Common Questions about Psychotherapy and OCD Treatment

How can therapy help me handle my OCD and anxiety problems?

Anxiety and obsessive compulsive disorder (OCD) continues to be under diagnosed and misdiagnosed leaving individuals struggling with ineffective and sometimes harmful treatments. Both the American Medical Association (AMA) and American Psychological Association (APA) recommend Exposure and Response Prevention therapy coupled with medication as an effective form of treatment for OCD and anxiety. OCD treatment, unlike some other disorders, benefits greatly from a clinician trained specifically to deal with the uniqueness of this disorder. OCD and most anxiety-based disorders use a behavioral exposure based component in treatment – Exposure and Response Prevention therapy. This makes the treatment more collaborative and participatory as a rule. The treatment involves more than just “talk”. Therapy can also provides support, problem-solving skills, and enhanced coping strategies for issues that can get in the way of your ability to manage anxiety. Issues like: depression; relationship troubles; unresolved childhood issues; grief; stress; body image issues; and creative blocks. Many people also find that good treatment can be a tremendous asset to managing personal growth, interpersonal relationships, family concerns, marriage issues, and the hassles of daily life. Therapists can provide a fresh perspective on a difficult problem or point you in the direction of a solution. The benefits you obtain from therapy depend on how well you use the process and put into practice what you learn. Some of the benefits available from therapy include: Attaining a better understanding of yourself, your goals and values. Developing skills for improving your relationships. Finding resolution to the issues or concerns that led you to seek therapy. Learning new ways to cope with stress and anxiety. Managing anger, grief, depression, and other emotional pressures. Improving communications and listening skills. Changing old behavior patterns and developing new ones. Discovering new ways to solve problems in your family or marriage. Improving your self-acceptance and boosting self-confidence. Appropriate management of OCD or other anxiety disorders.

Do I really need therapy? I can usually cope.

People can takes years to find the right OCD treatment. In general, everyone goes through challenging situations in life, and while you may have successfully navigated through other difficulties you’ve faced, there’s nothing wrong with seeking out extra support when you need it. In fact, therapy is for people who have enough self-awareness to realize they need a helping hand, and that is something to be admired. You are taking responsibility by accepting where you’re at in life and making a commitment to change the situation by seeking therapy. Therapy provides long-lasting benefits and support, giving you the tools you need to avoid triggers, re-direct damaging patterns, and overcome whatever challenges you face.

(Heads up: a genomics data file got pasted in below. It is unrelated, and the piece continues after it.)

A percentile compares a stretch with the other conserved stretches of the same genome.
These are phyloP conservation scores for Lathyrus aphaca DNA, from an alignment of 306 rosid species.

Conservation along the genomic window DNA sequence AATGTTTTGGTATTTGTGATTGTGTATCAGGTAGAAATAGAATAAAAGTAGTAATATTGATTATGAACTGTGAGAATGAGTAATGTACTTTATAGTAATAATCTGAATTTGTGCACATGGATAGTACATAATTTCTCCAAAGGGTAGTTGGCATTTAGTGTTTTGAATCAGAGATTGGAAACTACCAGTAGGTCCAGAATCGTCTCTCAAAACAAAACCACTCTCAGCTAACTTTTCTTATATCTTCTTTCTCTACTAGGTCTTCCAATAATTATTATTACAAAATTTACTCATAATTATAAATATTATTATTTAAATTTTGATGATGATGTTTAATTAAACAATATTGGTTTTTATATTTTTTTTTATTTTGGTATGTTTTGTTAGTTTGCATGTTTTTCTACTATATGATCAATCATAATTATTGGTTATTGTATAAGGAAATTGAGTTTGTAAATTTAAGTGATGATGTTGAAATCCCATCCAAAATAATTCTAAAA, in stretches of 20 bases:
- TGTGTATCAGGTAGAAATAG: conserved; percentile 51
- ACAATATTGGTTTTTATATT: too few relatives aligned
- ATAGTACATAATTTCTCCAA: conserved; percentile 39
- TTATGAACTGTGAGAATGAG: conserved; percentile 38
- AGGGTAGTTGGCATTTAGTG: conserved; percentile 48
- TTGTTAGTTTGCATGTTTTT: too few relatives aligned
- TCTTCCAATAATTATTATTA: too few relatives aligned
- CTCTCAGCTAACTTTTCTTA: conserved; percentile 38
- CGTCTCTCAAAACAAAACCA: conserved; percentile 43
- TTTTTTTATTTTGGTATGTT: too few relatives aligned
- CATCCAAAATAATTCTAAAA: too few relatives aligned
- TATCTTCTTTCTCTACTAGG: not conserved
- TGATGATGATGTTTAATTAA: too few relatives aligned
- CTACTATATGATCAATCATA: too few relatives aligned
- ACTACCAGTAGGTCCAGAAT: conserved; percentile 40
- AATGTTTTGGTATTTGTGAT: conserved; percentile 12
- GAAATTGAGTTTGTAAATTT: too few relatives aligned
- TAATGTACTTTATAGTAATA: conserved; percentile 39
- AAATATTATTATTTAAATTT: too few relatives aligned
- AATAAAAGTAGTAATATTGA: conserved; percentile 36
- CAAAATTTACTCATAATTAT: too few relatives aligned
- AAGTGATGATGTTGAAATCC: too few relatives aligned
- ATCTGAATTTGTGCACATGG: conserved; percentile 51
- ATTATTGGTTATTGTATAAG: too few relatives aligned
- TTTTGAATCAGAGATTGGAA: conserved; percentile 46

Does what we talk about in therapy remain confidential?

Confidentiality is one of the most important components between a client and psychotherapist. Successful therapy requires a high degree of trust with highly sensitive subject matter that is usually not discussed anywhere but the therapist’s office. Every therapist should provide a written copy of their confidential disclosure agreement, and you can expect that what you discuss in session will not be shared with anyone. This is called “Informed Consent”. Sometimes, however, you may want your therapist to share information or give an update to someone on your healthcare team (your Physician, Naturopath, Attorney), but by law your therapist cannot release this information without obtaining your written permission.

However, state law and professional ethics require therapists to maintain confidentiality except for the following situations:

  • Suspected past or present abuse or neglect of children, adults, and elders to the authorities, including Child Protection and law enforcement, based on information provided by the client or collateral sources.
  • If the therapist has reason to suspect the client is seriously in danger of harming him/herself or has threatened to harm another person.
What is MBSR, Mindfulness-based stress reduction?

Mindfulness-based Stress Reduction is an eight week course devised by Jon Kabat-Zinn. Ph.D. at the UMASS Medical School. Since its inception in 1979 it is now in practice in more than 200 medical facilities acorss the country. It continues to grow and is being used in varying programs throughout not only the USA but abroad. Since the initial successes of MBSR it has been funded for manv studies that consistently supporst its usefulness. While originally developed to aid management of stress and chronic pain, MBSR has been shown to help with a host of other issues as supported by the study below:

Grossman P, Niemann L, Schmidt S, Walach H: Mindfulness-based stress reduction and health benefits. A meta-analysis. J Psychosom Res, 2004; 57: 35-43